Exploratory Data Analysis. The practice of studying data without preconceived notions as a means of obtaining ill-conceived ones. The art of seeing a Rembrandt in a Jackson Pollock
Glossary. A sort of short commons dictionary in which the omissions are more significant than the entries
Pharmaco-Economics. Drug development's dismal science.
Radix. The original number assumed alive at age 0 (typically 1000 or 100,000) for the purpose of presenting a life table. The root at which time and mortality will gnaw.
Random Variable. A term which has been given many variable, if not entirely random, definitions. Broadly and loosely for our purposes, some measurement which takes on given values with given probabilities
Rank Test. A statistical test, such as for example the Mann-Whitney-Wilcoxon test, carried out on the ranks of the data rather than on the original data. Thus, the statistic used in the test, the rank statistic, is calculated from ranks of the data. Usually such tests are associated with randomisation. Given knowledge of the randomisation procedure, the distribution of the rank statistic is perfectly general under the null hypothesis. The rank is but the guinea stamp. The Mann's the gowd for a' that. Burns.
Simple Carry-over. Carry-over for simple minds. A form of carry-over which lasts for exactly one period and depends on the engendering but not the perturbed treatment and which ought to be spelled 'karry-over' to draw attention to its eccentricity, rarity and unnatural nature. A dream in which mathematics triumphs over biology.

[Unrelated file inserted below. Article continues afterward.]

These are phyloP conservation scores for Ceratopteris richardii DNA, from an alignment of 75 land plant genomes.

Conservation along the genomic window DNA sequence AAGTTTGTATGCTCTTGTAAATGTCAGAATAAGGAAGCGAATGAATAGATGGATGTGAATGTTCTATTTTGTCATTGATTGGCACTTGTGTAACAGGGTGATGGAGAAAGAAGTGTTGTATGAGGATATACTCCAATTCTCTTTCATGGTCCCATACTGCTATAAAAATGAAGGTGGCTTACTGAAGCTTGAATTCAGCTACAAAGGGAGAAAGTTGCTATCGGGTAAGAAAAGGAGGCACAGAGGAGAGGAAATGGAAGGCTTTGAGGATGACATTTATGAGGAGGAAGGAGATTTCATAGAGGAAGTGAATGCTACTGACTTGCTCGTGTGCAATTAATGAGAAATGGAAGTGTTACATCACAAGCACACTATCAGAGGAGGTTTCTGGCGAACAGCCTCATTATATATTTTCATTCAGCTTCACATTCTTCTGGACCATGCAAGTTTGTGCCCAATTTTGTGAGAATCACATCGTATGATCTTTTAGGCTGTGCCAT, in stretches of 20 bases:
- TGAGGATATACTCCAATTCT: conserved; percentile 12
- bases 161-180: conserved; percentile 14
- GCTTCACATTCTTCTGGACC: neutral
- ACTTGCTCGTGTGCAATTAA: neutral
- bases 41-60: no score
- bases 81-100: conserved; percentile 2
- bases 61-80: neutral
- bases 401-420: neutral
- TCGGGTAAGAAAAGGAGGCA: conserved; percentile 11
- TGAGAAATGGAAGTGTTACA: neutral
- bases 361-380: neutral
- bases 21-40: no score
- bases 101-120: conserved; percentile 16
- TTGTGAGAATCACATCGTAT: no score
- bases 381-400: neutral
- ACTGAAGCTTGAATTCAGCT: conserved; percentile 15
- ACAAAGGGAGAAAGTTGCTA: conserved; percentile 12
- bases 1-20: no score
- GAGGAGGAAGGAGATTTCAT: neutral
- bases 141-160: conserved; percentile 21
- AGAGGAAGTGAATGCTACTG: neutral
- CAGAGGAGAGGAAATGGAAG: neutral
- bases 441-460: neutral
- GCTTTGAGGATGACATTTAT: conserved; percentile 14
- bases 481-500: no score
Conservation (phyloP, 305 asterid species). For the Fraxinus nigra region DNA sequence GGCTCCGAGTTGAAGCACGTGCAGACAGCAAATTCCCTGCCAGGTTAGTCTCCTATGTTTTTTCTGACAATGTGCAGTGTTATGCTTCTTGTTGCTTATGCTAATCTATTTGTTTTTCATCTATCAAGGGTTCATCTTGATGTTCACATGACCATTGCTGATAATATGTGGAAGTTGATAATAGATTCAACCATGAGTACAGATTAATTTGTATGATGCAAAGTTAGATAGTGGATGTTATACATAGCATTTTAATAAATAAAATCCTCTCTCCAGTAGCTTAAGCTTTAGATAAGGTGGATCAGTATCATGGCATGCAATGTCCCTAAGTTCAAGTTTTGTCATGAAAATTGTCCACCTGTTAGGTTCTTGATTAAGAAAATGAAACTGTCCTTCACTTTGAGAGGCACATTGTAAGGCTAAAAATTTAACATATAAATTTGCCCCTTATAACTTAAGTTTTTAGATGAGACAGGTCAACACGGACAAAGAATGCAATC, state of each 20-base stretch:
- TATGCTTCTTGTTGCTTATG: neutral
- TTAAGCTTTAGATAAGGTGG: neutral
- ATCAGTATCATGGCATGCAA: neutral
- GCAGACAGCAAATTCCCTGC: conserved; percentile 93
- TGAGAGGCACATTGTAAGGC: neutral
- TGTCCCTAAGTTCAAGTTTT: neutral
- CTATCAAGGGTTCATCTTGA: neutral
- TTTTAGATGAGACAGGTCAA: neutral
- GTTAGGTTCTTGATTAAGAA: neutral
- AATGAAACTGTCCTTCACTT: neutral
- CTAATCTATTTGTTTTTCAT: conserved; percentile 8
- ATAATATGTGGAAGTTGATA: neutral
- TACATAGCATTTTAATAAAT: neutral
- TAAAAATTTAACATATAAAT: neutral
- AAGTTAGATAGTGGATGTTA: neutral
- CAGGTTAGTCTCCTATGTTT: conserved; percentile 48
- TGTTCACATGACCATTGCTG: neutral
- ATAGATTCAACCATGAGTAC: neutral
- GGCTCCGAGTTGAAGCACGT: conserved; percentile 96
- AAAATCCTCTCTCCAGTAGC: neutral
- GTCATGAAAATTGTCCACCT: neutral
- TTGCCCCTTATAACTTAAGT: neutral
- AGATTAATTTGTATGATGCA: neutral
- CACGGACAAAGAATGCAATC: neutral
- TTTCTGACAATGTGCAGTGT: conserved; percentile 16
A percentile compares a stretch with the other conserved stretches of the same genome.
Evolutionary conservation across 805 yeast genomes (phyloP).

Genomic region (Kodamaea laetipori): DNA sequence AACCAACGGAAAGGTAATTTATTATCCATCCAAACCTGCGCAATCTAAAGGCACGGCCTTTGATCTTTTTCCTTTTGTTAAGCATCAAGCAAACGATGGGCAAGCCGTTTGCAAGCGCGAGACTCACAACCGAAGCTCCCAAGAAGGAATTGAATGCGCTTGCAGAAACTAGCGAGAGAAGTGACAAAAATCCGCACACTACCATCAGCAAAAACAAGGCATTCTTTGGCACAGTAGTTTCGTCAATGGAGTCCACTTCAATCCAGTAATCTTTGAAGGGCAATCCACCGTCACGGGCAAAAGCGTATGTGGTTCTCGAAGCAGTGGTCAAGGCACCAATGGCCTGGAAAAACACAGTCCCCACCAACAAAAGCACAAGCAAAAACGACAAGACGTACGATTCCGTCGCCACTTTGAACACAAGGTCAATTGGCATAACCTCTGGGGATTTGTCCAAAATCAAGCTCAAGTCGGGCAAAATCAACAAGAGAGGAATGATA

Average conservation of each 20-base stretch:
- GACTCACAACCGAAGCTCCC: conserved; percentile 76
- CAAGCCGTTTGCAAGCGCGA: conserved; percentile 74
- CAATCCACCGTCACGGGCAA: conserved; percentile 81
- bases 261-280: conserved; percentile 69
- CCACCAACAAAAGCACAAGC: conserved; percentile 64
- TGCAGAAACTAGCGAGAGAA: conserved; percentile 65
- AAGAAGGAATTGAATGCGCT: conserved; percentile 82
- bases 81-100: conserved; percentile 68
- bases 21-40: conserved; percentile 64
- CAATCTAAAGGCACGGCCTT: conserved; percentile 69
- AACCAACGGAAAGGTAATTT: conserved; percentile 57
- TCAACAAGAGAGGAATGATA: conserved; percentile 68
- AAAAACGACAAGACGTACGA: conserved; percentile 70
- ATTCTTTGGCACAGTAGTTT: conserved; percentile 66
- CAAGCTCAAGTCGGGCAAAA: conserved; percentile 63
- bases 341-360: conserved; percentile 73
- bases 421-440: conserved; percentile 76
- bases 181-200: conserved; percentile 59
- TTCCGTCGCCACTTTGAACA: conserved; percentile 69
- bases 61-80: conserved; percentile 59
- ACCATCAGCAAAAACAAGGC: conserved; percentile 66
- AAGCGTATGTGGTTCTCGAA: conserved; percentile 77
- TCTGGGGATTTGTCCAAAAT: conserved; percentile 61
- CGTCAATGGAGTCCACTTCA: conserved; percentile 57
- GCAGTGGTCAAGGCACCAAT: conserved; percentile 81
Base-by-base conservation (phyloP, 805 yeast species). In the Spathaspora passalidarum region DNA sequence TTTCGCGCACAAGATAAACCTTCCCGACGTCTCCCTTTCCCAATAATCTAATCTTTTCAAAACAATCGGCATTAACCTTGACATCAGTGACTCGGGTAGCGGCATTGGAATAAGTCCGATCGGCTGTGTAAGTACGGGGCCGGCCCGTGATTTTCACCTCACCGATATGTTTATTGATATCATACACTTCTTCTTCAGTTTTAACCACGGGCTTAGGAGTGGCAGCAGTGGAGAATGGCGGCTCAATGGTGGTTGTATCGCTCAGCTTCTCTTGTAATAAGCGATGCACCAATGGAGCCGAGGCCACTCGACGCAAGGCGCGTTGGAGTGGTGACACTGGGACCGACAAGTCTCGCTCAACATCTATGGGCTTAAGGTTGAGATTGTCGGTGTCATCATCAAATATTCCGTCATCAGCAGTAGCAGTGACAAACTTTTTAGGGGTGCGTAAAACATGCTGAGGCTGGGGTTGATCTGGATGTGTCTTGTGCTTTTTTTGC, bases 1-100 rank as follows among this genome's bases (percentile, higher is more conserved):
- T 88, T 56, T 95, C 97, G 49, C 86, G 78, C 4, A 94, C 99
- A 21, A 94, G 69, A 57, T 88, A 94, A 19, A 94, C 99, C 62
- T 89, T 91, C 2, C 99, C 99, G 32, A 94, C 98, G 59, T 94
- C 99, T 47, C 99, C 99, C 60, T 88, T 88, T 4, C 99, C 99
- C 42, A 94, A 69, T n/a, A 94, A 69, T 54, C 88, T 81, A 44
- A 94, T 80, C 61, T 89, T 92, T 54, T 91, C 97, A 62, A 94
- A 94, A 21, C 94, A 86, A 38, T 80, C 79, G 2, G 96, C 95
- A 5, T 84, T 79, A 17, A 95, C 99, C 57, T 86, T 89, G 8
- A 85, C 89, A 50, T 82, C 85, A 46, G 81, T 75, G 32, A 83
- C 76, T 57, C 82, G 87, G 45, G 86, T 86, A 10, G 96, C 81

Statistics. 1) A subject which most statisticians find difficult but which many physicians find easy. 2) A sort of elementary form of mathematics which consists of adding things together and occasionally squaring them. Uncontrolled Study. A study without a control group. A means of using prejudice and regression to prove effectiveness. A study where faith must supply what evidence cannot deliver. Z 1) The symbol for a standardised value of a Normal variable. 2) The symbol for the test statistic in Whitehead's boundary approach to sequential clinical trials (see chapter 19). 3) The symbol which R.A. Fisher used to designate half the difference of the natural logarithms of two independent estimates of variances when comparing them. (Nowadays we tend to use the ratio instead, which we compare to the F distribution.) 4) The last entry in this glossary.